In the fight against cancer, a new treatment approach uses the power of a patient's immune system to help hunt down and destroy cancer cells.
"Cancer immunotherapy is revolutionising the treatment of many cancers and is leading to dramatic improvements in survival," says Dr Marian Burr.
Dr Burr is an academic pathologist, who has already made significant discoveries in her short research career that have important implications for drug discovery and immunotherapy. Her research into cancer immunotherapy has now received an $8 million boost.
As an inaugural recipient of the Snow Fellowship, she will join the John Curtin School of Medical Research (JCSMR) at ANU in May 2021. The fellowship funding will support her leading cancer research for eight years, with $1 million per year.
said Dr Burr.
The Snow Fellowship program has been established by Canberra's Terry Snow and the Snow family. It provides outstanding biomedical researchers with support to build research programs and teams capable of changing the face of healthcare in Australia and globally. The program's emphasis is on developing young researchers to become our future research leaders through long-term secure funding.
Dr Burr will use her Snow Fellowship to build on her current research examining 'immune checkpoint inhibitors' or ICI. This therapy activates T cells - an essential part of the patient's own immune system -- to find and eliminate cancer.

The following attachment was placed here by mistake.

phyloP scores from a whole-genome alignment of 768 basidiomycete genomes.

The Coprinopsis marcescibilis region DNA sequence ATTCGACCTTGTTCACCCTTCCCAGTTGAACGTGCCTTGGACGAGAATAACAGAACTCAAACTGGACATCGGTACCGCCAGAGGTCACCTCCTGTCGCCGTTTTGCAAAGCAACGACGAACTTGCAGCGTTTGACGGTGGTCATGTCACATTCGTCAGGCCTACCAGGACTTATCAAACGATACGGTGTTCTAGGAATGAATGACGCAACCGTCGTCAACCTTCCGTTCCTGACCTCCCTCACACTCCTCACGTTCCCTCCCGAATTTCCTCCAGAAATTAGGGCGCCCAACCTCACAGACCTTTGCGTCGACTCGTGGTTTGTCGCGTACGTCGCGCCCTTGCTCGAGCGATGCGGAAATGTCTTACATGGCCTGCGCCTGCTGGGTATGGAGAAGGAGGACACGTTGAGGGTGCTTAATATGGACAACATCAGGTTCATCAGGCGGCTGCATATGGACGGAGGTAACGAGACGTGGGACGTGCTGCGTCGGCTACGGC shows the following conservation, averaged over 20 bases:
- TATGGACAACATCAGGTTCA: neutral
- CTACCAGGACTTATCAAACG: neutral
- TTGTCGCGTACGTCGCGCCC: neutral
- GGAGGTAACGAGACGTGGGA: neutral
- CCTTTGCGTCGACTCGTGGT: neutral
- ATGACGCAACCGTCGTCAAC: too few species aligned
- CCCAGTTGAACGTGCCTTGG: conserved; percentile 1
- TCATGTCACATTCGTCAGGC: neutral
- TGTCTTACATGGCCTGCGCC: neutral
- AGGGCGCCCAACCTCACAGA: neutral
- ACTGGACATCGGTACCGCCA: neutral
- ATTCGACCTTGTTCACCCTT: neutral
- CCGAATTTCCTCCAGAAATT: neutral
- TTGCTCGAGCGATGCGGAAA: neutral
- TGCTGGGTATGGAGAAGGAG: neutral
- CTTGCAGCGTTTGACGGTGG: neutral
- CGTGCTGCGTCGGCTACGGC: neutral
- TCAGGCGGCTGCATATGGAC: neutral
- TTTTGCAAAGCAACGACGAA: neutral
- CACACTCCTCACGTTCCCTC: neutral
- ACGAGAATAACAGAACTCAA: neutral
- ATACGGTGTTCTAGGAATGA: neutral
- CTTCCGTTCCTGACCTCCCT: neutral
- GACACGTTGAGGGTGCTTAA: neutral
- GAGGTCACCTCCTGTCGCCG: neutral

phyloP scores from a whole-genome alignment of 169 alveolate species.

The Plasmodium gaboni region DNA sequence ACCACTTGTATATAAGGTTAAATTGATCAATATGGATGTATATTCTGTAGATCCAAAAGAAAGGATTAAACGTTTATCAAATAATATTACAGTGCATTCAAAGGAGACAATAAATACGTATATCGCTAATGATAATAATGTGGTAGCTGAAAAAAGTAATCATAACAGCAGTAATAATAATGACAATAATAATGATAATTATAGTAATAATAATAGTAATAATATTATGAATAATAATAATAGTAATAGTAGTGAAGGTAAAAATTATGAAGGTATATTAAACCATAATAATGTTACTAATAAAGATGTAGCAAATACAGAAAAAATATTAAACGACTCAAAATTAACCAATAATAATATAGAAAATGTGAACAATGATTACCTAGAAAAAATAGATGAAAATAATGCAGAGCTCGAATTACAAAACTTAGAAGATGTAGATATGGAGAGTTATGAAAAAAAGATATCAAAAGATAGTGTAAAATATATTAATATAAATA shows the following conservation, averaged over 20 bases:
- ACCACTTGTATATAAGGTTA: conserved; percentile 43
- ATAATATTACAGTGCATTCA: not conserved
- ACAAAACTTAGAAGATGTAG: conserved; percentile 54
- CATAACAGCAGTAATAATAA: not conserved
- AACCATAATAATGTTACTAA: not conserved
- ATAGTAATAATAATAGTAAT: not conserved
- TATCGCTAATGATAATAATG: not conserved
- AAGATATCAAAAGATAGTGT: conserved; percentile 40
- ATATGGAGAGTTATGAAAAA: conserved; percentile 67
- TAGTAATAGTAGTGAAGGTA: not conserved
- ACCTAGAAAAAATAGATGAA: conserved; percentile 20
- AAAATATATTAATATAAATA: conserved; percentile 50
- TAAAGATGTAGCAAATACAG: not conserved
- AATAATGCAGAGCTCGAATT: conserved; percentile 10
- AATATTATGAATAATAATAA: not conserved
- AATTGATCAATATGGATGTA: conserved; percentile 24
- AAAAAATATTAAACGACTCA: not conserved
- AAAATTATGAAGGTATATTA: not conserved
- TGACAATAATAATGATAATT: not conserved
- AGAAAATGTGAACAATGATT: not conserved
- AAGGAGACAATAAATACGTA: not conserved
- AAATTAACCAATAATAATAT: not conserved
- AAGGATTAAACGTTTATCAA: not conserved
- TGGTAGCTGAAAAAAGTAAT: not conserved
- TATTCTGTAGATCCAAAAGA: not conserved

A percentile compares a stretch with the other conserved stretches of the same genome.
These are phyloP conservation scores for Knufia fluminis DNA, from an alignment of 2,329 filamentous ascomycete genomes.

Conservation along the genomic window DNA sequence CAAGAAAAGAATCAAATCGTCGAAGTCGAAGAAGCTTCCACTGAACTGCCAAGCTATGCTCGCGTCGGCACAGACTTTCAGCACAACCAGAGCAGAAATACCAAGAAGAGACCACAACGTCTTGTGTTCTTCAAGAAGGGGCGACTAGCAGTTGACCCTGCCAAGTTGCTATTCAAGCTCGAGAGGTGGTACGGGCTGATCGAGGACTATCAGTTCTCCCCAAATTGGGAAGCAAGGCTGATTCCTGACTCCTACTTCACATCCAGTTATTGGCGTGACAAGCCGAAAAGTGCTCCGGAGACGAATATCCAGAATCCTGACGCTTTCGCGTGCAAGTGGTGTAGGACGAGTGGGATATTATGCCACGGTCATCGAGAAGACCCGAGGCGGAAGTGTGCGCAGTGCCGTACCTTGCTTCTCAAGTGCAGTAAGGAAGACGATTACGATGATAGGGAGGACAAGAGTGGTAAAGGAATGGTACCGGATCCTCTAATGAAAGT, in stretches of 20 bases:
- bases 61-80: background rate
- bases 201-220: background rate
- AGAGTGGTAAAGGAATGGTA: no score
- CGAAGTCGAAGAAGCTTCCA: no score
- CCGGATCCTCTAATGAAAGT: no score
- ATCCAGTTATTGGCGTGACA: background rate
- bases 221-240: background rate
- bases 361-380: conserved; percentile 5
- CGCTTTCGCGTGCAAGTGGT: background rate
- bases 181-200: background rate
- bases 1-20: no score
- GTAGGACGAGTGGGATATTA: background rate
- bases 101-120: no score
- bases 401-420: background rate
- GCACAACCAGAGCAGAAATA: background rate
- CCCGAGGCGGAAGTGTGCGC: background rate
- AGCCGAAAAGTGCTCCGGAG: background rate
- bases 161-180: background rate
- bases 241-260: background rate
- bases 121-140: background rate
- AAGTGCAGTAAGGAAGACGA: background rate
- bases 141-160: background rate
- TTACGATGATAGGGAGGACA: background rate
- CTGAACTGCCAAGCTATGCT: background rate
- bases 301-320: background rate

"It's like shining a spotlight on the cancer cells which the T cells then see and target. ICI therapy can lead to long-term complete remission, even in patients with very advanced cancers," Dr Burr said.
"What is so exciting is the incredible potential immunotherapy has to wipe out cancer that has spread to different parts of the body. And for some cancers that's a complete game-changer."
"Using cutting-edge technologies, my team will build on our recent discoveries to enhance immune targeting of aggressive cancers - such as lung cancer, melanoma and leukaemia, and to better understand the mechanisms cancer cells use to hide or shield themselves from the immune system."
The establishment of Dr Burr's team in Canberra will accelerate cancer research and the provision of advanced cancer care to the Canberra community. Dr Burr's unique skillset as an academic pathologist means she will work closely with oncologists, surgeons, nurses and other health professionals to ensure that patients receive an accurate diagnosis and prognosis, optimal treatment and access to the latest drugs and clinical trials.
ANU Vice-Chancellor Professor Brian Schmidt celebrated the vision and generosity that went into establishing and funding the national Snow Fellowship program.
"The Snow Fellowship has brought one of the world's most promising early-career cancer researchers to ANU and Canberra - an outcome that would not only benefit Australia but also the world."